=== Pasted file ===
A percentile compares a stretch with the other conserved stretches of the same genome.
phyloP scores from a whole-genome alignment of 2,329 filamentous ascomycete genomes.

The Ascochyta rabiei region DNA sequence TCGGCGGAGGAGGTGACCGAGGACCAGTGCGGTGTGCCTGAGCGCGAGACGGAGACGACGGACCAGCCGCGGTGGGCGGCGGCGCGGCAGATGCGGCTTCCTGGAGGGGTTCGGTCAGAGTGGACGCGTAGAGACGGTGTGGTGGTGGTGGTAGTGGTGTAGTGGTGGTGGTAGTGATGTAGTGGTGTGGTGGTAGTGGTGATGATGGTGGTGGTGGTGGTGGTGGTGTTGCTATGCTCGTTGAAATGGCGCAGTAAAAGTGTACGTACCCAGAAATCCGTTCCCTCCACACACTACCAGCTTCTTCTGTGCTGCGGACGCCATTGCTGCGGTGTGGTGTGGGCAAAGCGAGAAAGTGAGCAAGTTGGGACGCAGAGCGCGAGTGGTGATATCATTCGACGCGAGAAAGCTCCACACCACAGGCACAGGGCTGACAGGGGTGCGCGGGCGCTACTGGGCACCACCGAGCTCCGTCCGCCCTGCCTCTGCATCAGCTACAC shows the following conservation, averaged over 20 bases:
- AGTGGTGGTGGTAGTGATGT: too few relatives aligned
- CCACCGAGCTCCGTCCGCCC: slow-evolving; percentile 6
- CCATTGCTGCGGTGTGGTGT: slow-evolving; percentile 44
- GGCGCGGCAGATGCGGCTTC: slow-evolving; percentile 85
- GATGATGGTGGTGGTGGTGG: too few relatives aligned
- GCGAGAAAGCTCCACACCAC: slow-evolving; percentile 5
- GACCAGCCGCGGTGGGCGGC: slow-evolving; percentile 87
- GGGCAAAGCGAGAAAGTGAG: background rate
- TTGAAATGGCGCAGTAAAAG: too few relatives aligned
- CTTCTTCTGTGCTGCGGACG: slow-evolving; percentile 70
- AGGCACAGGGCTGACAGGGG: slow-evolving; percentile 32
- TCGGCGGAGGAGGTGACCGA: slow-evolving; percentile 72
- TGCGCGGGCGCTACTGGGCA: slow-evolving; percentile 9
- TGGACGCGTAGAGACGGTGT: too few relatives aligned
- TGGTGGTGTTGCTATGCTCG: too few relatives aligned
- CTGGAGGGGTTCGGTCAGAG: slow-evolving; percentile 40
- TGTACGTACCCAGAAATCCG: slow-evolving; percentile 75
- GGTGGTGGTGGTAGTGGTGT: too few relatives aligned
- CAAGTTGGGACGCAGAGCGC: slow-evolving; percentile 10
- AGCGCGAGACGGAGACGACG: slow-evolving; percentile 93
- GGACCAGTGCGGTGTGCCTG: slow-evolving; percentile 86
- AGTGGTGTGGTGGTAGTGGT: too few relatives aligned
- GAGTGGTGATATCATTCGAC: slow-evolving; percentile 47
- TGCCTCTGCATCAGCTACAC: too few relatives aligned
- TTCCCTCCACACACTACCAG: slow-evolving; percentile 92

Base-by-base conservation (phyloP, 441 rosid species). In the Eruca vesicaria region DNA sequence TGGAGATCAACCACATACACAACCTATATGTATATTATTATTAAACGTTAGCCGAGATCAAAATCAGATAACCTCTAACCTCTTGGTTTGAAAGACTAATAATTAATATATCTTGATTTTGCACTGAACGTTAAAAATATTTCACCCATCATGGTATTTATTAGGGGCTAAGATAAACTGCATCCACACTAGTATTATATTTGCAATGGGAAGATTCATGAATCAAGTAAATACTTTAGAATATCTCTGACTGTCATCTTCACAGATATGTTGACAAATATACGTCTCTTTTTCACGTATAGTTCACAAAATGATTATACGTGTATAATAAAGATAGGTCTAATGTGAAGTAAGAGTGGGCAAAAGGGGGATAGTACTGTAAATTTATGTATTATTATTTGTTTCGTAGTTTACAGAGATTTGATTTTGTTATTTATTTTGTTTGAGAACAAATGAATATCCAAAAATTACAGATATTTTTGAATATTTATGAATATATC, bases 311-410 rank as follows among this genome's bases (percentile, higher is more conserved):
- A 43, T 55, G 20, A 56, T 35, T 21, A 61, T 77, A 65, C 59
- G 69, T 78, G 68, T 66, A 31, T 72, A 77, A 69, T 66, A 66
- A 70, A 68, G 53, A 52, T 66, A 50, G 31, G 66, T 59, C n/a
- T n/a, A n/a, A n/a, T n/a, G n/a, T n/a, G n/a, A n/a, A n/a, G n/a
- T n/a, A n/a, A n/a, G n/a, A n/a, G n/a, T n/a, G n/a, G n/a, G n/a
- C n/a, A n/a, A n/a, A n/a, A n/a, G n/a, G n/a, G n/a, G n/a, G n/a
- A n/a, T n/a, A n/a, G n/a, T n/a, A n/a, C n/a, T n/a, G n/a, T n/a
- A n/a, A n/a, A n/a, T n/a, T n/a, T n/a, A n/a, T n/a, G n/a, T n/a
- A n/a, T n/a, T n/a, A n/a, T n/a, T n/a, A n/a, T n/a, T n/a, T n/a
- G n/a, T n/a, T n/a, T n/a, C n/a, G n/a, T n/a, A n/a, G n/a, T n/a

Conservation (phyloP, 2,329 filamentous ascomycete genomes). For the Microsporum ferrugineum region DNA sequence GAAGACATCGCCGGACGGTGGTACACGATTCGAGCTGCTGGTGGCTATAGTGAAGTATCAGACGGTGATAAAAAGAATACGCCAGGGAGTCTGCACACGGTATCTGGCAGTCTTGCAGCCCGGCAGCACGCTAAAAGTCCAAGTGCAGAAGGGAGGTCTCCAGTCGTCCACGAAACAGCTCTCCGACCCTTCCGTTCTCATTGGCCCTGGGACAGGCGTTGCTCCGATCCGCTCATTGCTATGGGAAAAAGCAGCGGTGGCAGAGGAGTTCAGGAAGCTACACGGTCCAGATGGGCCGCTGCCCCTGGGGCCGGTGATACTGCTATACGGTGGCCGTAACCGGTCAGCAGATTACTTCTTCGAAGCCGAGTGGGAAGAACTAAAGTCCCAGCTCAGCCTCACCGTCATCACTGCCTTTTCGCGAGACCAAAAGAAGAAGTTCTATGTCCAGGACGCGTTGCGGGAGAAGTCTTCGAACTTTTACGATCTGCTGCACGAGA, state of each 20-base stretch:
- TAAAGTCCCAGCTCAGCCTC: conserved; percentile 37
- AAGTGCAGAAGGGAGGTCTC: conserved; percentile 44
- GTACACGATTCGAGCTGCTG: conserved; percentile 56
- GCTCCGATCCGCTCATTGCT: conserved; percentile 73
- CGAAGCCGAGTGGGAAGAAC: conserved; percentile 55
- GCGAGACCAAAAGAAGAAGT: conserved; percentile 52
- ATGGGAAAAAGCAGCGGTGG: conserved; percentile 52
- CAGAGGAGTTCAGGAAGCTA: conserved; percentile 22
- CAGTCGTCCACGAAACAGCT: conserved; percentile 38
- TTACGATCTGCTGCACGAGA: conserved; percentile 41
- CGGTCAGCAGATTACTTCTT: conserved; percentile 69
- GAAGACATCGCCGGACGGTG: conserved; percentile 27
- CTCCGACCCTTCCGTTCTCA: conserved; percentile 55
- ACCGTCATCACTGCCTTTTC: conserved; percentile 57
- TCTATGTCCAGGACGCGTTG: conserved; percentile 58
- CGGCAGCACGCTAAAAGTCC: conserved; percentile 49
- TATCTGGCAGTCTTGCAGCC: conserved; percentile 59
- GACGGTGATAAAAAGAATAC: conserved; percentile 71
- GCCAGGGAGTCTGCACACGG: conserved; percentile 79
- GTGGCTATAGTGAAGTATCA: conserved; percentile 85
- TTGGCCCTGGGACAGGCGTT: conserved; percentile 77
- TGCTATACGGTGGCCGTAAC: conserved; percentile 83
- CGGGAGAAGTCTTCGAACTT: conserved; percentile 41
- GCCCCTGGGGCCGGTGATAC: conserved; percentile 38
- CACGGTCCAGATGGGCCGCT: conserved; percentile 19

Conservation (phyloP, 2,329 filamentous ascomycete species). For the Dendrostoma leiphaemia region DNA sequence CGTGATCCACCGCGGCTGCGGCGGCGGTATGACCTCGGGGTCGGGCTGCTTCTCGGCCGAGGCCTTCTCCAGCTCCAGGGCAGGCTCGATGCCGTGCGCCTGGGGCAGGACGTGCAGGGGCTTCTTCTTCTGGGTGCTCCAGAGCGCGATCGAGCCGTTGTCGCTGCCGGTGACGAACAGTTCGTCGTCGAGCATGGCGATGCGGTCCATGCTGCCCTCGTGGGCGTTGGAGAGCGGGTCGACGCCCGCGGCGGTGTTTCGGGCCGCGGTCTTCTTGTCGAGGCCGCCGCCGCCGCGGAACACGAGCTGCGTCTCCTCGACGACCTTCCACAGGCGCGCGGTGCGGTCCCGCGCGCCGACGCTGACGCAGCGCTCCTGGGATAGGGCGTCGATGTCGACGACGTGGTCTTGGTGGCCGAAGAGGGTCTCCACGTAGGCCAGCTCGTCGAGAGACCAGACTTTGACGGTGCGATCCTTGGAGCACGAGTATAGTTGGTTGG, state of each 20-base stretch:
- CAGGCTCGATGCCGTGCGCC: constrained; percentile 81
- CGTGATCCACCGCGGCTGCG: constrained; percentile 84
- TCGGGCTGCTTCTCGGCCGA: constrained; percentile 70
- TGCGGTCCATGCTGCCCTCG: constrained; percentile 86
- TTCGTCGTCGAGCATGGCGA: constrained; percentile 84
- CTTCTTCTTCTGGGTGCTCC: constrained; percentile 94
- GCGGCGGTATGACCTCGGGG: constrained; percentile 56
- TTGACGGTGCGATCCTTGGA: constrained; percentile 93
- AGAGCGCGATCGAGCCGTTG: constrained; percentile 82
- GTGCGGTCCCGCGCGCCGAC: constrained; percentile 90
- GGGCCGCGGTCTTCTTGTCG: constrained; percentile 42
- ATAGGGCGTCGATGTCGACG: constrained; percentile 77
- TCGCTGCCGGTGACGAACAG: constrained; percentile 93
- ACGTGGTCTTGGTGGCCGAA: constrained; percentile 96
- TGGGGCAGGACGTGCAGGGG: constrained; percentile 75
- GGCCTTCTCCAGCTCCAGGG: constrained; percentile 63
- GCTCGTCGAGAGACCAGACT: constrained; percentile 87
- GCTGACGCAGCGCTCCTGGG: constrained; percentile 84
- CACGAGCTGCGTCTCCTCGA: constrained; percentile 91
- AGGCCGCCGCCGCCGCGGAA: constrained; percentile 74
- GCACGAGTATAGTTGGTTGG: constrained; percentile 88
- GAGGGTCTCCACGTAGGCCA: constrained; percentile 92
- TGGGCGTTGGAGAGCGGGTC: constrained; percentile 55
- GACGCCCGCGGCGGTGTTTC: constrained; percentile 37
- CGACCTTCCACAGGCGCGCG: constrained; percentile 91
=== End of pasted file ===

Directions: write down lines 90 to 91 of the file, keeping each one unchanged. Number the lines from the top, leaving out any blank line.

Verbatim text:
- GACGCCCGCGGCGGTGTTTC: constrained; percentile 37
- CGACCTTCCACAGGCGCGCG: constrained; percentile 91